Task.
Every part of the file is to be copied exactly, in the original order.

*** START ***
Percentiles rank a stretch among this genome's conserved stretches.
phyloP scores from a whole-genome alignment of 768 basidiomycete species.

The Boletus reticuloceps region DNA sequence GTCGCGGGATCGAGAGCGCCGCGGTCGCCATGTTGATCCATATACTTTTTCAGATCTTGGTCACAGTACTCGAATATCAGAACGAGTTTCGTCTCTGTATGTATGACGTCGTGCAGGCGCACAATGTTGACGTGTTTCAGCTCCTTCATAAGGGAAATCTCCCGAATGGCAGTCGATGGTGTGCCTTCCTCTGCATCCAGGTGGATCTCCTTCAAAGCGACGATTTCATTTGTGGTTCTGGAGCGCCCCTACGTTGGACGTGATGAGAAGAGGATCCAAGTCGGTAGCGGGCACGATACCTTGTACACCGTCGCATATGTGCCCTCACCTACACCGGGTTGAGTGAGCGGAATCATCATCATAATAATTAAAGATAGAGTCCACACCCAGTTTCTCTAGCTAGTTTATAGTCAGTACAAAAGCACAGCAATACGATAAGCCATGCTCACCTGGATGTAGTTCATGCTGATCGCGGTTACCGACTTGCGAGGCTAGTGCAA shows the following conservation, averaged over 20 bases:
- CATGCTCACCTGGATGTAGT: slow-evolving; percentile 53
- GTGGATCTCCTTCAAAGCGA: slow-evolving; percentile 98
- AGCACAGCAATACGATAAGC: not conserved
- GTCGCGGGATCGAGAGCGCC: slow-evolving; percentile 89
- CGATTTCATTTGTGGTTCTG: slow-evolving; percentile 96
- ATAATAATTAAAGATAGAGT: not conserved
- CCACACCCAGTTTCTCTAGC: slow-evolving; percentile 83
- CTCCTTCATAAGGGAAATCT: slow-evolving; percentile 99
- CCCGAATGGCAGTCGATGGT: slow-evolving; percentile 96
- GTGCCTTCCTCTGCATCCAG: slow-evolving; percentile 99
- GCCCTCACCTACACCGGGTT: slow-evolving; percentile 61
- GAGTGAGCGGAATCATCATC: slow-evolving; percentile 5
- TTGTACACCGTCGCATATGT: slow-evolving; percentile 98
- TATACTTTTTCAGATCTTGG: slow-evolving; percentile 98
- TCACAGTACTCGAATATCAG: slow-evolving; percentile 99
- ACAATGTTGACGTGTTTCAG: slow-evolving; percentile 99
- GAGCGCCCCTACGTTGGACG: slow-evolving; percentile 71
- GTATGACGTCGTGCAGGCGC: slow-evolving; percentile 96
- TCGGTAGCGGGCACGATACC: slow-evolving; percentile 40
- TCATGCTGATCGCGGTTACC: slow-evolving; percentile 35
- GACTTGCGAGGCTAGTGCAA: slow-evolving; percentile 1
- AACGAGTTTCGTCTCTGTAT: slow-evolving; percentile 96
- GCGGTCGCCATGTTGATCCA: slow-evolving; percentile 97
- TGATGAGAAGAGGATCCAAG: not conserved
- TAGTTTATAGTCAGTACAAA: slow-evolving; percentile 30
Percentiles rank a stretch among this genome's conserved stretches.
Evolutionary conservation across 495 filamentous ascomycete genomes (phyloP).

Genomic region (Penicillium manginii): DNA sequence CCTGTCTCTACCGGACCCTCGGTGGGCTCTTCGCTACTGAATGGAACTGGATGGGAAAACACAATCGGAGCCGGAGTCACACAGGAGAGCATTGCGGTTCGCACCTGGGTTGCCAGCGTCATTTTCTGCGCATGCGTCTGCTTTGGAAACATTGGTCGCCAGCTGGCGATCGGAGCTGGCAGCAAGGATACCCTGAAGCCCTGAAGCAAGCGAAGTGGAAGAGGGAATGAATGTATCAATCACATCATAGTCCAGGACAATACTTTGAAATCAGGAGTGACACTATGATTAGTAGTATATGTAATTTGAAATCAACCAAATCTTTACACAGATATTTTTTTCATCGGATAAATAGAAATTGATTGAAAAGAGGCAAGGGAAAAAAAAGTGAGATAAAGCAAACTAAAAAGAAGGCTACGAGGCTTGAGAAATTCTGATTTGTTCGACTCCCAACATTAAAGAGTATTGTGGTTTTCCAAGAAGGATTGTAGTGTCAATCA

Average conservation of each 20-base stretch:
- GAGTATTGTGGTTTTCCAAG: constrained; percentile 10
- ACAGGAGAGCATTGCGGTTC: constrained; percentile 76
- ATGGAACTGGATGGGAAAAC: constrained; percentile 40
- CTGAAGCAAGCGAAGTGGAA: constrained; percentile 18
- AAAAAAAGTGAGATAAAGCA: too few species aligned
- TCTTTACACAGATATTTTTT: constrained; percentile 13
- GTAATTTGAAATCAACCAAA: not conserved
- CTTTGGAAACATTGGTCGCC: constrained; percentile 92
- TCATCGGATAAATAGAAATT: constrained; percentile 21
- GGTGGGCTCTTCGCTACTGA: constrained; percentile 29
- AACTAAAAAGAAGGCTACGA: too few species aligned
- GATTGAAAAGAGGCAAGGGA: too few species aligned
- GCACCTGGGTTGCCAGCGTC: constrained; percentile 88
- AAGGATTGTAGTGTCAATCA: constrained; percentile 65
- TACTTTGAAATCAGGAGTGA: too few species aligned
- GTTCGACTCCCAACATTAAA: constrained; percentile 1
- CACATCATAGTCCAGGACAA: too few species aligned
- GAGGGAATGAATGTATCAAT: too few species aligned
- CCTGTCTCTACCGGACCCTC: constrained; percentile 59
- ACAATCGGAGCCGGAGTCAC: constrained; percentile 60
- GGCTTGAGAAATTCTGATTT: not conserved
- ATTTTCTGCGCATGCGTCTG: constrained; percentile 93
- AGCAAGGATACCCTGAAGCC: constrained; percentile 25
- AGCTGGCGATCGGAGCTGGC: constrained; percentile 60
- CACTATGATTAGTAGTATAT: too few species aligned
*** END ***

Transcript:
Percentiles rank a stretch among this genome's conserved stretches.
phyloP scores from a whole-genome alignment of 768 basidiomycete species.

The Boletus reticuloceps region DNA sequence GTCGCGGGATCGAGAGCGCCGCGGTCGCCATGTTGATCCATATACTTTTTCAGATCTTGGTCACAGTACTCGAATATCAGAACGAGTTTCGTCTCTGTATGTATGACGTCGTGCAGGCGCACAATGTTGACGTGTTTCAGCTCCTTCATAAGGGAAATCTCCCGAATGGCAGTCGATGGTGTGCCTTCCTCTGCATCCAGGTGGATCTCCTTCAAAGCGACGATTTCATTTGTGGTTCTGGAGCGCCCCTACGTTGGACGTGATGAGAAGAGGATCCAAGTCGGTAGCGGGCACGATACCTTGTACACCGTCGCATATGTGCCCTCACCTACACCGGGTTGAGTGAGCGGAATCATCATCATAATAATTAAAGATAGAGTCCACACCCAGTTTCTCTAGCTAGTTTATAGTCAGTACAAAAGCACAGCAATACGATAAGCCATGCTCACCTGGATGTAGTTCATGCTGATCGCGGTTACCGACTTGCGAGGCTAGTGCAA shows the following conservation, averaged over 20 bases:
- CATGCTCACCTGGATGTAGT: slow-evolving; percentile 53
- GTGGATCTCCTTCAAAGCGA: slow-evolving; percentile 98
- AGCACAGCAATACGATAAGC: not conserved
- GTCGCGGGATCGAGAGCGCC: slow-evolving; percentile 89
- CGATTTCATTTGTGGTTCTG: slow-evolving; percentile 96
- ATAATAATTAAAGATAGAGT: not conserved
- CCACACCCAGTTTCTCTAGC: slow-evolving; percentile 83
- CTCCTTCATAAGGGAAATCT: slow-evolving; percentile 99
- CCCGAATGGCAGTCGATGGT: slow-evolving; percentile 96
- GTGCCTTCCTCTGCATCCAG: slow-evolving; percentile 99
- GCCCTCACCTACACCGGGTT: slow-evolving; percentile 61
- GAGTGAGCGGAATCATCATC: slow-evolving; percentile 5
- TTGTACACCGTCGCATATGT: slow-evolving; percentile 98
- TATACTTTTTCAGATCTTGG: slow-evolving; percentile 98
- TCACAGTACTCGAATATCAG: slow-evolving; percentile 99
- ACAATGTTGACGTGTTTCAG: slow-evolving; percentile 99
- GAGCGCCCCTACGTTGGACG: slow-evolving; percentile 71
- GTATGACGTCGTGCAGGCGC: slow-evolving; percentile 96
- TCGGTAGCGGGCACGATACC: slow-evolving; percentile 40
- TCATGCTGATCGCGGTTACC: slow-evolving; percentile 35
- GACTTGCGAGGCTAGTGCAA: slow-evolving; percentile 1
- AACGAGTTTCGTCTCTGTAT: slow-evolving; percentile 96
- GCGGTCGCCATGTTGATCCA: slow-evolving; percentile 97
- TGATGAGAAGAGGATCCAAG: not conserved
- TAGTTTATAGTCAGTACAAA: slow-evolving; percentile 30
Percentiles rank a stretch among this genome's conserved stretches.
Evolutionary conservation across 495 filamentous ascomycete genomes (phyloP).

Genomic region (Penicillium manginii): DNA sequence CCTGTCTCTACCGGACCCTCGGTGGGCTCTTCGCTACTGAATGGAACTGGATGGGAAAACACAATCGGAGCCGGAGTCACACAGGAGAGCATTGCGGTTCGCACCTGGGTTGCCAGCGTCATTTTCTGCGCATGCGTCTGCTTTGGAAACATTGGTCGCCAGCTGGCGATCGGAGCTGGCAGCAAGGATACCCTGAAGCCCTGAAGCAAGCGAAGTGGAAGAGGGAATGAATGTATCAATCACATCATAGTCCAGGACAATACTTTGAAATCAGGAGTGACACTATGATTAGTAGTATATGTAATTTGAAATCAACCAAATCTTTACACAGATATTTTTTTCATCGGATAAATAGAAATTGATTGAAAAGAGGCAAGGGAAAAAAAAGTGAGATAAAGCAAACTAAAAAGAAGGCTACGAGGCTTGAGAAATTCTGATTTGTTCGACTCCCAACATTAAAGAGTATTGTGGTTTTCCAAGAAGGATTGTAGTGTCAATCA

Average conservation of each 20-base stretch:
- GAGTATTGTGGTTTTCCAAG: constrained; percentile 10
- ACAGGAGAGCATTGCGGTTC: constrained; percentile 76
- ATGGAACTGGATGGGAAAAC: constrained; percentile 40
- CTGAAGCAAGCGAAGTGGAA: constrained; percentile 18
- AAAAAAAGTGAGATAAAGCA: too few species aligned
- TCTTTACACAGATATTTTTT: constrained; percentile 13
- GTAATTTGAAATCAACCAAA: not conserved
- CTTTGGAAACATTGGTCGCC: constrained; percentile 92
- TCATCGGATAAATAGAAATT: constrained; percentile 21
- GGTGGGCTCTTCGCTACTGA: constrained; percentile 29
- AACTAAAAAGAAGGCTACGA: too few species aligned
- GATTGAAAAGAGGCAAGGGA: too few species aligned
- GCACCTGGGTTGCCAGCGTC: constrained; percentile 88
- AAGGATTGTAGTGTCAATCA: constrained; percentile 65
- TACTTTGAAATCAGGAGTGA: too few species aligned
- GTTCGACTCCCAACATTAAA: constrained; percentile 1
- CACATCATAGTCCAGGACAA: too few species aligned
- GAGGGAATGAATGTATCAAT: too few species aligned
- CCTGTCTCTACCGGACCCTC: constrained; percentile 59
- ACAATCGGAGCCGGAGTCAC: constrained; percentile 60
- GGCTTGAGAAATTCTGATTT: not conserved
- ATTTTCTGCGCATGCGTCTG: constrained; percentile 93
- AGCAAGGATACCCTGAAGCC: constrained; percentile 25
- AGCTGGCGATCGGAGCTGGC: constrained; percentile 60
- CACTATGATTAGTAGTATAT: too few species aligned